Grunwald v. Patterson

Filing 21

DISMISSAL ORDER- IT IS HEREBY ORDERED that: (1) Defendant Patterson's motion to dismiss is GRANTED; granting 15 Motion to Dismiss. (2) Plaintiff's complaint is DISMISSED without prejudice. (3) Plaintiff shall have FORTY-FIVE DAYS from the date of this order to file an amended complaint, if he chooses to amend. (4) The Clerk's Office shall mail Plaintiff a copy of the Pro Se Litigant Guide. And, (5) if Plaintiff fails to timely cure his originalcomplaint's deficiencies according to the instructions here, thiscase will be closed without further notice. Signed by Judge Tena Campbell on 01/28/10. (mas)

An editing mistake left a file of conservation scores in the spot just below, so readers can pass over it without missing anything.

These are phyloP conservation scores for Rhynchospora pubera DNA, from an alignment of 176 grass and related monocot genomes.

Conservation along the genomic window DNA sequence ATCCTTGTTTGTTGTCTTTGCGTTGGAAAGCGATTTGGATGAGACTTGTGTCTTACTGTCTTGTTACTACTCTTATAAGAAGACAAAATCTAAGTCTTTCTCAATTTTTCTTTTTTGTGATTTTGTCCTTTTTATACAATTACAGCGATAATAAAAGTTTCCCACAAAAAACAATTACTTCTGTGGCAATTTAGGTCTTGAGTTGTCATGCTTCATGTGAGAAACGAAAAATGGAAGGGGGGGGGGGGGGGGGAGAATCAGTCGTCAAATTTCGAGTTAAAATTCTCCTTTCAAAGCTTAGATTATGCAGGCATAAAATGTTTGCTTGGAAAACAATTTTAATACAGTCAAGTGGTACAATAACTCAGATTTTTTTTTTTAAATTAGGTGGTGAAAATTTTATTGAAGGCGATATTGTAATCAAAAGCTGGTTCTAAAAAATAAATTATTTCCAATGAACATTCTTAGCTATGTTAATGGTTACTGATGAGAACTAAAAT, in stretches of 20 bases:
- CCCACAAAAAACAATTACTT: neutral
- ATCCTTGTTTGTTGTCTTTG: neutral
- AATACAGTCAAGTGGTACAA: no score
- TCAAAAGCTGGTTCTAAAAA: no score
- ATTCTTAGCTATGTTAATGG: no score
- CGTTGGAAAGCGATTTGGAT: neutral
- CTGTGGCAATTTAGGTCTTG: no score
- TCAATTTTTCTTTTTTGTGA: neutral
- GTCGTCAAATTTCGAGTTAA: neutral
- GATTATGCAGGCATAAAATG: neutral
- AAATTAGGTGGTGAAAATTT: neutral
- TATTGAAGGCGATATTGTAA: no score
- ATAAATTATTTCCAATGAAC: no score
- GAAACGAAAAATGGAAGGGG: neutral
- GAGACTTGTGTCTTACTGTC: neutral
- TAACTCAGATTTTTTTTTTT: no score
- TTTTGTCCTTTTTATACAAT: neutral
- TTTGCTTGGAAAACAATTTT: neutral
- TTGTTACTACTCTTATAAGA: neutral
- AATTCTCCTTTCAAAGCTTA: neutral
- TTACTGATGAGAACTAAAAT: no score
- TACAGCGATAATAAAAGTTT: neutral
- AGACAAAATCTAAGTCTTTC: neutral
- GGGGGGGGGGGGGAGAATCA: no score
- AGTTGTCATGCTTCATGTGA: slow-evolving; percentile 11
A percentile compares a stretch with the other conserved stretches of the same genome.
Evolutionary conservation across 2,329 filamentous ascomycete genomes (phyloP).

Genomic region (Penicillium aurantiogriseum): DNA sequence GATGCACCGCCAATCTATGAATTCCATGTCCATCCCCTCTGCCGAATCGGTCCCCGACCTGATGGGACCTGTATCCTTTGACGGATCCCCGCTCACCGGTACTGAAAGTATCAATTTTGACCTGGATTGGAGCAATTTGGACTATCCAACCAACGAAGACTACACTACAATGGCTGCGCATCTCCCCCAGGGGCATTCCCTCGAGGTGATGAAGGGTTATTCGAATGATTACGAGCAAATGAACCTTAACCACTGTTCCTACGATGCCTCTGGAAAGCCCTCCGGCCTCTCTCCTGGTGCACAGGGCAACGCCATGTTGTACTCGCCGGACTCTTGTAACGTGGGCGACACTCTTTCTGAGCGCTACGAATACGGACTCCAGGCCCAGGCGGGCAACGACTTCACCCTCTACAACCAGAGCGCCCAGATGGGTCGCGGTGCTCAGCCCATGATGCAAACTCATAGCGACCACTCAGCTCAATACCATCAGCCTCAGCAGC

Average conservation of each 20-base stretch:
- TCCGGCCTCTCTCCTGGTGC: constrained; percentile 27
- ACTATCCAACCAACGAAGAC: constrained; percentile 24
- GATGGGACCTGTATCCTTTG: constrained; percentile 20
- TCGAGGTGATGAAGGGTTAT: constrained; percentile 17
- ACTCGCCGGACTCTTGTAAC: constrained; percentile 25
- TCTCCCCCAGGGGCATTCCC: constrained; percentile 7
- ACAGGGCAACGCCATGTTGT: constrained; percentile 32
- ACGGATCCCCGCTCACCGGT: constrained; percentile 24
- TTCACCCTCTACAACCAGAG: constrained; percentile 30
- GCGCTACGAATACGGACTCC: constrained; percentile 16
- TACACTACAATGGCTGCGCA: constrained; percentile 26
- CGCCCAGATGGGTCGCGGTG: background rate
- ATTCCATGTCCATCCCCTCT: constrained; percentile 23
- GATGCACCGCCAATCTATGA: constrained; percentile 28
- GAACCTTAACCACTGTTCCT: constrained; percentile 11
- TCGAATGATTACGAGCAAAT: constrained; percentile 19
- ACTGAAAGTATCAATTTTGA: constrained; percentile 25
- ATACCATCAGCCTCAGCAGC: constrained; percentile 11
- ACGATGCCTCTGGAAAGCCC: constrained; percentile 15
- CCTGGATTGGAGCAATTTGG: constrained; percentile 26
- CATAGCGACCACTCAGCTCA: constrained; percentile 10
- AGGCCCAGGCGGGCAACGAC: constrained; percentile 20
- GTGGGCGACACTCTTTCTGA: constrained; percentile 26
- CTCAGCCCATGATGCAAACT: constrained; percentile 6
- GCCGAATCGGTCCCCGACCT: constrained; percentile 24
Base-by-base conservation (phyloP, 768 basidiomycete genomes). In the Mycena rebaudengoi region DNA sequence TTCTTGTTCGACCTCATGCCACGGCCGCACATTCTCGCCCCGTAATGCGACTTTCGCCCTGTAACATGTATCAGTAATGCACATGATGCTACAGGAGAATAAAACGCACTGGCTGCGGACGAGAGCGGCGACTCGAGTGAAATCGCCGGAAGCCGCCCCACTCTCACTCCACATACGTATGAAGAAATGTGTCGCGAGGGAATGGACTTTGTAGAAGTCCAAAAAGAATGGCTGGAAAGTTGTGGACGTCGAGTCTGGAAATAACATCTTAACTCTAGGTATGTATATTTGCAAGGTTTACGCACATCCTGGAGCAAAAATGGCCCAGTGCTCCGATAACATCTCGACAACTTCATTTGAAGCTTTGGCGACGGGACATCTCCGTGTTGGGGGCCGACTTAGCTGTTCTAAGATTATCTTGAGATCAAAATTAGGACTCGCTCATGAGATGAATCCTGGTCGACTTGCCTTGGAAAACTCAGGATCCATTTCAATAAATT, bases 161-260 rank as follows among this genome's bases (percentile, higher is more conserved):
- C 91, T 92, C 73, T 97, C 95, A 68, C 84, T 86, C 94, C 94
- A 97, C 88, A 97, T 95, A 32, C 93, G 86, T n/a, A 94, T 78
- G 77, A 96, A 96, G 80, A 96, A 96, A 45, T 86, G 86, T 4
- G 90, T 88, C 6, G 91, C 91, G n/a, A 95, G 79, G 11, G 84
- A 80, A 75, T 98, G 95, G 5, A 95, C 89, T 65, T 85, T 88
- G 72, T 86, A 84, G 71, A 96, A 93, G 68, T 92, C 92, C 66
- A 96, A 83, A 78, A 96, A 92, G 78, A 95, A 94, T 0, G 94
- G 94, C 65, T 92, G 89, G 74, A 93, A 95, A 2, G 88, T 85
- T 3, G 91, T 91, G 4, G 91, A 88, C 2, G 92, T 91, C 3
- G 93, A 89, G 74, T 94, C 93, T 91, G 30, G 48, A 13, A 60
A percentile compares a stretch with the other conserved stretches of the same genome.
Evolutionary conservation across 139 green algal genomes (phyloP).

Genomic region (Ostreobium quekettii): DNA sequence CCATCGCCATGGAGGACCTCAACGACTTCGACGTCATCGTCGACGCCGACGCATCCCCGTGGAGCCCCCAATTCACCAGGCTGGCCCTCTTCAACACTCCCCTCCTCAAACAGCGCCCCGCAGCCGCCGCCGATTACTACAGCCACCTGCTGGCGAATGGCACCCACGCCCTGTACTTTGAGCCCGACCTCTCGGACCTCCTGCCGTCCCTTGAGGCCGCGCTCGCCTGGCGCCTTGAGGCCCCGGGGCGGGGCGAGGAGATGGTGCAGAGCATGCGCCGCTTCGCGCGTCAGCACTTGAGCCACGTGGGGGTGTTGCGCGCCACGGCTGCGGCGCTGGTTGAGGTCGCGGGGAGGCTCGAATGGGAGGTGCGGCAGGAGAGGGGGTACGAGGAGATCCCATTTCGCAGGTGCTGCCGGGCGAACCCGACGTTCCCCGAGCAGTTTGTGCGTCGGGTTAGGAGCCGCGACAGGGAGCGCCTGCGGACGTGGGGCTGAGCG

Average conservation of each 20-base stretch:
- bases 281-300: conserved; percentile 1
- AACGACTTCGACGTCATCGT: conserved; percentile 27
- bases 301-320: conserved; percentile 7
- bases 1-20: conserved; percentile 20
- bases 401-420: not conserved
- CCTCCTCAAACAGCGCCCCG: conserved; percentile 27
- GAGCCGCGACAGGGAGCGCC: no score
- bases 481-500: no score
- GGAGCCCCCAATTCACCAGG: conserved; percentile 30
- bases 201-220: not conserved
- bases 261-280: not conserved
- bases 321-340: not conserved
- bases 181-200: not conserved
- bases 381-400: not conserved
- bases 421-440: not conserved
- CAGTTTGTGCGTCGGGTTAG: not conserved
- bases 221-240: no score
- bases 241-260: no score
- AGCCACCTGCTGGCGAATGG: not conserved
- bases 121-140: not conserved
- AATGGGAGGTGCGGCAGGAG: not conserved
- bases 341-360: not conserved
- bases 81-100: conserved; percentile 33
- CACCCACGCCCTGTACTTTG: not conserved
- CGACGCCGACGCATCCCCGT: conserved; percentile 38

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IN THE UNITED STATES DISTRICT COURT FOR THE DISTRICT OF UTAH CENTRAL DIVISION _________________________________________________________________ ) DISMISSAL ORDER ) Plaintiff, ) Case No. 2:09-CV-261 TC ) v. ) District Judge Tena Campbell ) TOM PATTERSON et al., ) ) Defendants. ) _________________________________________________________________ JEFF GRUNWALD, Plaintiff/inmate Jeff Grunwald filed a pro se civil rights complaint, see 42 U.S.C.S. 1983 (2009), proceeding in forma pauperis, see 28 U.S.C.S. 1915. The Court now screens his complaint, under the standard that any claims in a complaint filed in forma pauperis must be dismissed if they are frivolous, malicious or fail to state a claim upon which relief may be granted. See id. 1915-1915A. ANALYSIS 1. Claim Plaintiff names as defendants Tom Patterson, Almon Dunford, Lieutenant Farnsworth, and Sgt. Mellor. He alleges that Defendants Dunford, Farnsworth, and Mellor were negligent in failing to follow "t.r.o. policy and procedure," "pulling [Plaintiff] out in front of all the cells," allowing another inmate to attack Plaintiff, then destroying the video evidence of the attack. 2. Grounds for Sua Sponte Dismissal In evaluating the propriety of dismissing a complaint for failure to state a claim upon which relief may be granted, this Court takes all well-pleaded factual assertions as true and regards them in a light most advantageous to the plaintiff. Ridge at Red Hawk L.L.C. v. Schneider, 493 F.3d 1174, 1177 (10th Cir. 2007). Dismissal is appropriate when, viewing those facts as true, the plaintiff has not posed a "plausible" right to relief. See Bell Atlantic Corp. v. Twombly, 550 U.S. 544, 570 (2007); Robbins v. Oklahoma, 519 F.3d 1242, 1247-48 (10th Cir. 2008). "The burden is on the plaintiff to frame a 'complaint with enough factual matter (taken as true) to suggest' that he or she is entitled to relief." Twombly, 550 U.S. at 556). Robbins, 519 F.3d at 1247 (quoting When a civil rights complaint contains "bare assertions," involving "nothing more than a 'formulaic recitation of the elements' of a constitutional . . . claim," the Court considers those assertions "conclusory and not entitled to" an assumption of truth. Ashcroft v. Iqbal, 129 S. In Ct. 1937, 1951 (2009) (quoting Twombly, 550 U.S. at 554-55). other words, "the mere metaphysical possibility that some plaintiff could prove some set of facts in support of the pleaded claims is insufficient; the complaint must give the court reason to believe this plaintiff has a reasonable likelihood of 2 mustering factual support for these claims." at 1177 (italics in original). Red Hawk, 493 F.3d This Court must construe these pro se "'pleadings liberally,' applying a less stringent standard than is applicable to pleadings filed by lawyers. Th[e] court, however, will not supply additional factual allegations to round out a plaintiff's complaint or construct a legal theory on a plaintiff's behalf." Whitney v. New Mexico, 113 F.3d 1170, 1173-74 (10th Cir. 1997) (citations omitted). In the Tenth Circuit, this means that if this Court can reasonably read the pleadings "to state a valid claim on which the plaintiff could prevail, it should do so despite the plaintiff's failure to cite proper legal authority, his confusion of various legal theories, his poor syntax and sentence construction, or his unfamiliarity with pleading requirements." 1991). Hall v. Bellmon, 935 F.2d 1106, 1110 (10th Cir. Still, it is not "the proper function of the district court to assume the role of advocate for the pro se litigant." Id.; see also Peterson v. Shanks, 149 F.3d 1140, 1143 (10th Cir. 1998) (citing Dunn v. White, 880 F.2d 1188, 1197 (10th Cir. 1989) (per curiam)). Dismissing the complaint "without affording the plaintiff notice or an opportunity to amend is proper only 'when it is patently obvious that plaintiff could not prevail on the facts alleged, and allowing him an opportunity to amend his complaint would be futile." Curley v. Perry, 246 F.3d 1278, 3 1281-82 (10th Cir. 2001) (quoting Hall, 935 F.2d at 1110 (additional quotation marks omitted)). 3. Respondeat Superior The complaint must clearly state what each individual defendant did to violate Plaintiff's civil rights. See Bennett v. Passic, 545 F.2d 1260, 1262-63 (10th Cir. 1976) (stating personal participation of each named defendant is essential allegation in civil rights action). "To state a claim, a complaint must 'make clear exactly who is alleged to have done what to whom.'" Stone v. Albert, No. 08-2222, slip op. at 4 (10th Cir. July 20, 2009) (unpublished) (emphasis in original) (quoting Robbins v. Oklahoma, 519 F.3d 1242, 1250 (10th Cir. 2008)). Plaintiff cannot name an entity or individual as a See Mitchell v. defendant based solely on supervisory position. Maynard, 80 F.3d 1433, 1441, (10th Cir. 1996) (stating supervisory status alone is insufficient to support liability under 1983). Because Plaintiff has done nothing to affirmatively link Defendant Patterson to this incident, but has instead identified him merely as a supervisor, Plaintiff's claim against Patterson may not survive this screening. Patterson's motion to dismiss the claims against him is thus granted. 4. Failure to Protect "To establish a cognizable Eighth Amendment claim for failure to protect an inmate from harm by other inmates, the plaintiff must 4 show that he is incarcerated under conditions posing a substantial risk of serious harm, the objective component, and that the prison official was deliberately indifferent to his safety, the subjective component." Smith v. Cummings, 445 F.3d 1254, 1258 (10th Cir. 2006) (quotation and brackets omitted). Under the subjective component, the official must "actually be aware of facts from which the inference could be drawn that a substantial risk of serious harm exists, and he must also draw the inference." Tafoya [v. Salazar,] 516 F.3d [912,] 916 [(10th Cir. 2008)] (quotation omitted). If the official was unaware of the risk, "no matter how obvious the risk or how gross his negligence in failing to perceive it," his failure to alleviate it "is not an infliction of punishment and therefore not a constitutional violation." Id. Furthermore, "prison officials who actually knew of a substantial risk to inmate health and safety may be found free from liability if they responded reasonably to the risk, even if the harm ultimately was not averted." Farmer [v. Brennan,] 511 U.S. [825,] 844 [(1994)]. Szymanski v. Benton, No. 07-8082, 2008 U.S. App. LEXIS 17235, at *7-8 (10th Cir. Aug. 14, 2008) (unpublished). Here, Plaintiff has alleged that the remaining defendants acted negligently in their failure to protect him. meet the requirements of the cause of action. This does not The remaining defendants and claims are thus dismissed, with leave to amend. 5. Instructions to Plaintiff if Amending Under Rule 8 of the Federal Rules of Civil Procedure, a complaint is required to contain "(1) a short and plain statement of the grounds upon which the court's jurisdiction depends, . . . (2) a short and plain statement of the claim showing that the 5 pleader is entitled to relief, and (3) a demand for judgment for the relief the pleader seeks." Fed. R. Civ. P. 8(a). The requirements of Rule 8(a) are intended to guarantee "that defendants enjoy fair notice of what the claims against them are and the grounds upon which they rest." TV Commc'ns Network, Inc. v. ESPN, Inc., 767 F. Supp. 1062, 1069 (D. Colo. 1991), aff'd, 964 F.2d 1022 (10th Cir. 1992). Pro se litigants are not excused from compliance with the minimal pleading requirements of Rule 8. "This is so because a pro se plaintiff requires no special legal training to recount the facts surrounding his alleged injury, and he must provide such facts if the court is to determine whether he makes out a claim on which relief can be granted." 1106, 1009 (10th Cir. 1991). Hall v. Bellmon, 935 F.2d Moreover, "it is not the proper function of the Court to assume the role of advocate for a pro se litigant." Id. at 1110. Thus, the Court cannot "supply additional facts, [or] construct a legal theory for plaintiff that assumes facts that have not been pleaded." 880 F.2d 1188, 1197 (10th Cir. 1989). Plaintiff should consider the following points before refiling his complaint, if he chooses to amend. First, the Dunn v. White, amended complaint must stand entirely on its own and shall not refer to, or incorporate by reference, any portion of the original complaint. See Murray v. Archambo, 132 F.3d 609, 612 6 (10th Cir. 1998) (stating amended complaint supercedes original). Second, the complaint must clearly state what each individual defendant did to violate Plaintiff's civil rights. See Bennett v. Passic, 545 F.2d 1260, 1262-63 (10th Cir. 1976) (stating personal participation of each named defendant is essential allegation in civil rights action). Third, Plaintiff should seek help from the prison contract attorneys in preparing initial pleadings. And, finally, Plaintiff is warned that litigants who have had three in forma pauperis cases dismissed as frivolous or meritless will be restricted from filing future lawsuits without prepaying fees. CONCLUSION The Court concludes that Plaintiff's complaint fails to state a claim upon which relief may be granted. 1915(e)(2)(B)(ii) (2009). Accordingly, IT IS HEREBY ORDERED that: (1) Defendant Patterson's motion to dismiss is GRANTED. (See Docket Entry # 15.) (2) Plaintiff's complaint is DISMISSED without prejudice. (3) Plaintiff shall have FORTY-FIVE DAYS from the date of this order to file an amended complaint, if he chooses to amend. (4) The Clerk's Office shall mail Plaintiff a copy of the Pro Se Litigant Guide. See 28 U.S.C.S. 7 And, (5) if Plaintiff fails to timely cure his original complaint's deficiencies according to the instructions here, this case will be closed without further notice. DATED this 28th day of January, 2010. BY THE COURT: _____________________________ CHIEF JUDGE TENA CAMPBELL United States District Court 8